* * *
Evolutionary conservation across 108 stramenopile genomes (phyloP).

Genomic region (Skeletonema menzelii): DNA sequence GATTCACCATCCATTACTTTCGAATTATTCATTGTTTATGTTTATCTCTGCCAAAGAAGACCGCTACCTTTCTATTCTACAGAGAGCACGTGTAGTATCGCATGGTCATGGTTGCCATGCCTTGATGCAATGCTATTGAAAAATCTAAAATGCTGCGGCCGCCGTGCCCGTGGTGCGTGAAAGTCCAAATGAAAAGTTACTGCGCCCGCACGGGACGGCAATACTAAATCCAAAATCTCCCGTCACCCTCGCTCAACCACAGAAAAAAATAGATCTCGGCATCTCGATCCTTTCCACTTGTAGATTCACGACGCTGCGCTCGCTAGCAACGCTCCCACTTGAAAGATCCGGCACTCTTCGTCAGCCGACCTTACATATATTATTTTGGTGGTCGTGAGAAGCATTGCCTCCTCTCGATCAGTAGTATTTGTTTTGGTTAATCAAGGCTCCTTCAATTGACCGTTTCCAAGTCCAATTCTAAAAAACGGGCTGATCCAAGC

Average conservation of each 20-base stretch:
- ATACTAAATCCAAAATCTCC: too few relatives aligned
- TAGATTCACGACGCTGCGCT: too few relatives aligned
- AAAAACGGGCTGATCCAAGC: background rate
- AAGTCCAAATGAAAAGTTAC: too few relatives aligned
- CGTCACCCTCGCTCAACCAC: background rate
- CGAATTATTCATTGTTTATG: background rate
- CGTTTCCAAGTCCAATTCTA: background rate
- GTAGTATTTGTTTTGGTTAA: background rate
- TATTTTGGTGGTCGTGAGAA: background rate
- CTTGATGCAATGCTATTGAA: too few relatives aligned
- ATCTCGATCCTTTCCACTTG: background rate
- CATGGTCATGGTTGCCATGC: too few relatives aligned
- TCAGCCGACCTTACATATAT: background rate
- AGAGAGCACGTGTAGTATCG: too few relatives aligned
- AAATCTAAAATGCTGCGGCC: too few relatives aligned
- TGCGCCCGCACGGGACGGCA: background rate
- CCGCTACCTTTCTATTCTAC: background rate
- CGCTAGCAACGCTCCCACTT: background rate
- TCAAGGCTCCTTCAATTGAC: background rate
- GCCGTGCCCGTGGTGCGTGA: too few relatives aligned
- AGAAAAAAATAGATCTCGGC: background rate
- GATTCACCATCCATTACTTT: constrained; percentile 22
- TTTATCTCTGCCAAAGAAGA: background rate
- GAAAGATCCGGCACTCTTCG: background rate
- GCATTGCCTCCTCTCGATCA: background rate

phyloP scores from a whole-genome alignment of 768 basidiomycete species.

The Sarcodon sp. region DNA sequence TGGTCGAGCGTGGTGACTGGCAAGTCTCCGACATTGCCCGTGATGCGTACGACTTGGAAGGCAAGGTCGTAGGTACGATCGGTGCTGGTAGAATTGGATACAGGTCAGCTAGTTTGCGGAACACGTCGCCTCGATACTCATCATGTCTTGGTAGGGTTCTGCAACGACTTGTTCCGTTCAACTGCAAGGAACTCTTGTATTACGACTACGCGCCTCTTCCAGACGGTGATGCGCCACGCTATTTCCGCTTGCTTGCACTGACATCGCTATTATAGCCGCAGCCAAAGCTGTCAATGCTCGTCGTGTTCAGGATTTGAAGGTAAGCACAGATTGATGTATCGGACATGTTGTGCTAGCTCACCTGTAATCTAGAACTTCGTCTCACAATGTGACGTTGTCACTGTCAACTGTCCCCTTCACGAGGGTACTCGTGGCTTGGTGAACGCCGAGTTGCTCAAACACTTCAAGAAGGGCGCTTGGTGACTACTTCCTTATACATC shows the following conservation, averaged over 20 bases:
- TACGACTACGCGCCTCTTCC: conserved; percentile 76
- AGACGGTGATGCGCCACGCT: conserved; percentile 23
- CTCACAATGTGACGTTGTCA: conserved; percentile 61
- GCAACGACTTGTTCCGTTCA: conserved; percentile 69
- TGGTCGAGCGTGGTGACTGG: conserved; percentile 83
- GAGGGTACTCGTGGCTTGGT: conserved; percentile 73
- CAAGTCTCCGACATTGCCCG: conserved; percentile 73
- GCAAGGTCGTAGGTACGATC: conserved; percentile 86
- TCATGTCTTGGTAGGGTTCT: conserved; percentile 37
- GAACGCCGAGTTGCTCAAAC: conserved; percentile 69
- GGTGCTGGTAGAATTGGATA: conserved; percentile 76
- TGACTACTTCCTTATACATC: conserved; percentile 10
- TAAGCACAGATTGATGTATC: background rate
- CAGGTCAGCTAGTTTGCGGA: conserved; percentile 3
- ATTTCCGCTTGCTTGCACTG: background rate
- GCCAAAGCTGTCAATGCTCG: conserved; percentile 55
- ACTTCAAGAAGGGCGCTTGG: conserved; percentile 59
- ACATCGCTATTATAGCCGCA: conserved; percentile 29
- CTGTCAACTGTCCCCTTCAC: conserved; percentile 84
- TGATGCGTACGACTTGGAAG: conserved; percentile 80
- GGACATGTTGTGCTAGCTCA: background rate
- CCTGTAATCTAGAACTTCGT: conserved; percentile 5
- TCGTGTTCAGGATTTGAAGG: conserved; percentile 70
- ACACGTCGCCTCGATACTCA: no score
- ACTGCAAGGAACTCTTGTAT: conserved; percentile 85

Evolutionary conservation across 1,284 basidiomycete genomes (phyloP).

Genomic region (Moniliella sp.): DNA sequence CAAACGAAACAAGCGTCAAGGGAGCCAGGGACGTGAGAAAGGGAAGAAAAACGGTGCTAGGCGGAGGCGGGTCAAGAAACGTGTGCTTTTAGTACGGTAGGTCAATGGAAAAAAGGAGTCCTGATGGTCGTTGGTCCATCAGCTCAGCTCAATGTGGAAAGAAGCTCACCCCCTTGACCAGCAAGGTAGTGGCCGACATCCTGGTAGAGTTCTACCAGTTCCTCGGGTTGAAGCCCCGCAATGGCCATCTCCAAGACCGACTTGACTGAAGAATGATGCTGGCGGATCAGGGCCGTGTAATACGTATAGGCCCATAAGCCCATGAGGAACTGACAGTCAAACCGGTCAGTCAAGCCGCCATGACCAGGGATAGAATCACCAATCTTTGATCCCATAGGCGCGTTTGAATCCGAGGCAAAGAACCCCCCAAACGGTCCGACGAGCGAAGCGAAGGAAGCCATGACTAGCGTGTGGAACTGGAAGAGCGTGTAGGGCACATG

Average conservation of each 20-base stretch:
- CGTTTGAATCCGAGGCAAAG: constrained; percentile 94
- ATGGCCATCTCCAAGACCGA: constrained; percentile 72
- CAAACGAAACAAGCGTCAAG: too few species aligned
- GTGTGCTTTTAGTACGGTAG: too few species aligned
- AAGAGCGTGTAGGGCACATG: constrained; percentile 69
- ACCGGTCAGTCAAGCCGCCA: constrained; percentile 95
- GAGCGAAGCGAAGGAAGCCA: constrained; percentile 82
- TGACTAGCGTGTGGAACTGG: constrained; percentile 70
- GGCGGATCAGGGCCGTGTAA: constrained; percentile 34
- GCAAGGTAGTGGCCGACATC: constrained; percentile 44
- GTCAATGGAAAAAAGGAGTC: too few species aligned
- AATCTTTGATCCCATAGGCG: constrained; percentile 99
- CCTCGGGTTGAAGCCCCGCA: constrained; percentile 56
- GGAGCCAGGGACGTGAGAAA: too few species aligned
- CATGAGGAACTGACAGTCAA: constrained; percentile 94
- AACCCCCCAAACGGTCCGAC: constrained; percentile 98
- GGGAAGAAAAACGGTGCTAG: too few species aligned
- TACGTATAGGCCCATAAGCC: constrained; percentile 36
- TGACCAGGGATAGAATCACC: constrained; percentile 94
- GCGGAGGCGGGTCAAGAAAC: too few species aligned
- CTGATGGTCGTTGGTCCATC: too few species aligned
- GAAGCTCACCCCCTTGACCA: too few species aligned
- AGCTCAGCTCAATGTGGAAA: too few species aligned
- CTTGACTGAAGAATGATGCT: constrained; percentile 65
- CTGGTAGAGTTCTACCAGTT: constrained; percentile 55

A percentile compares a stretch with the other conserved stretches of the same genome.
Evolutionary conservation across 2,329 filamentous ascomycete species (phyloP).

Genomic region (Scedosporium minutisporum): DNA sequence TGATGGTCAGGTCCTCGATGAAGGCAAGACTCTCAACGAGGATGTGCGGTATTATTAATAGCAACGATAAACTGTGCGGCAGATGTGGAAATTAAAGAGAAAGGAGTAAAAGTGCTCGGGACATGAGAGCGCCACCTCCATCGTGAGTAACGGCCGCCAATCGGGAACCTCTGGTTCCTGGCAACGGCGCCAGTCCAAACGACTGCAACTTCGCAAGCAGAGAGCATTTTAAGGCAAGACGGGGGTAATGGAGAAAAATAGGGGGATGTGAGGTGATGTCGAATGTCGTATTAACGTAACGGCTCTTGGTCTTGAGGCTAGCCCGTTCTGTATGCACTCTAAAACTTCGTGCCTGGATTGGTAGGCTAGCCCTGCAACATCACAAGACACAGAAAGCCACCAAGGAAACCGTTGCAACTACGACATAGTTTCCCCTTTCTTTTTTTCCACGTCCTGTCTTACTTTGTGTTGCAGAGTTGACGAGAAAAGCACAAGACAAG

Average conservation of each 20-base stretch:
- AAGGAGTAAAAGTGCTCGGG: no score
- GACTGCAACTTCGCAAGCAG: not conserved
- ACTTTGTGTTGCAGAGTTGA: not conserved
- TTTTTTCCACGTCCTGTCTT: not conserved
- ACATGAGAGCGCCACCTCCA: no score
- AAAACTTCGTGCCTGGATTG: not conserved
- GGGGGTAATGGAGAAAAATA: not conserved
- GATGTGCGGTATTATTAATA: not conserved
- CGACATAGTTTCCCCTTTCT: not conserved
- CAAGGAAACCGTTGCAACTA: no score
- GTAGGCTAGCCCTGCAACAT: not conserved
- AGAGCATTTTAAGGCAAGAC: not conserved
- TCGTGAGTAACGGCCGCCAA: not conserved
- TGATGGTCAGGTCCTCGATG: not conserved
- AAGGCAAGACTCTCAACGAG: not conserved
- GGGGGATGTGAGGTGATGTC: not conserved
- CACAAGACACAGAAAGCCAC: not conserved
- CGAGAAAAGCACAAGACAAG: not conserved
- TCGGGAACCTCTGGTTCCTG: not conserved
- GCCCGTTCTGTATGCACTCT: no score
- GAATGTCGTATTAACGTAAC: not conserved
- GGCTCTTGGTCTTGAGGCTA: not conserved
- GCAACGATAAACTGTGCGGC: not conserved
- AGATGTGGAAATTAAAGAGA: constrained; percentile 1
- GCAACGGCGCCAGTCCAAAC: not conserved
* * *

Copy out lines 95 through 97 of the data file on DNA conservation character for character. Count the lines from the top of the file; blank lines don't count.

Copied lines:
- GATGTGCGGTATTATTAATA: not conserved
- CGACATAGTTTCCCCTTTCT: not conserved
- CAAGGAAACCGTTGCAACTA: no score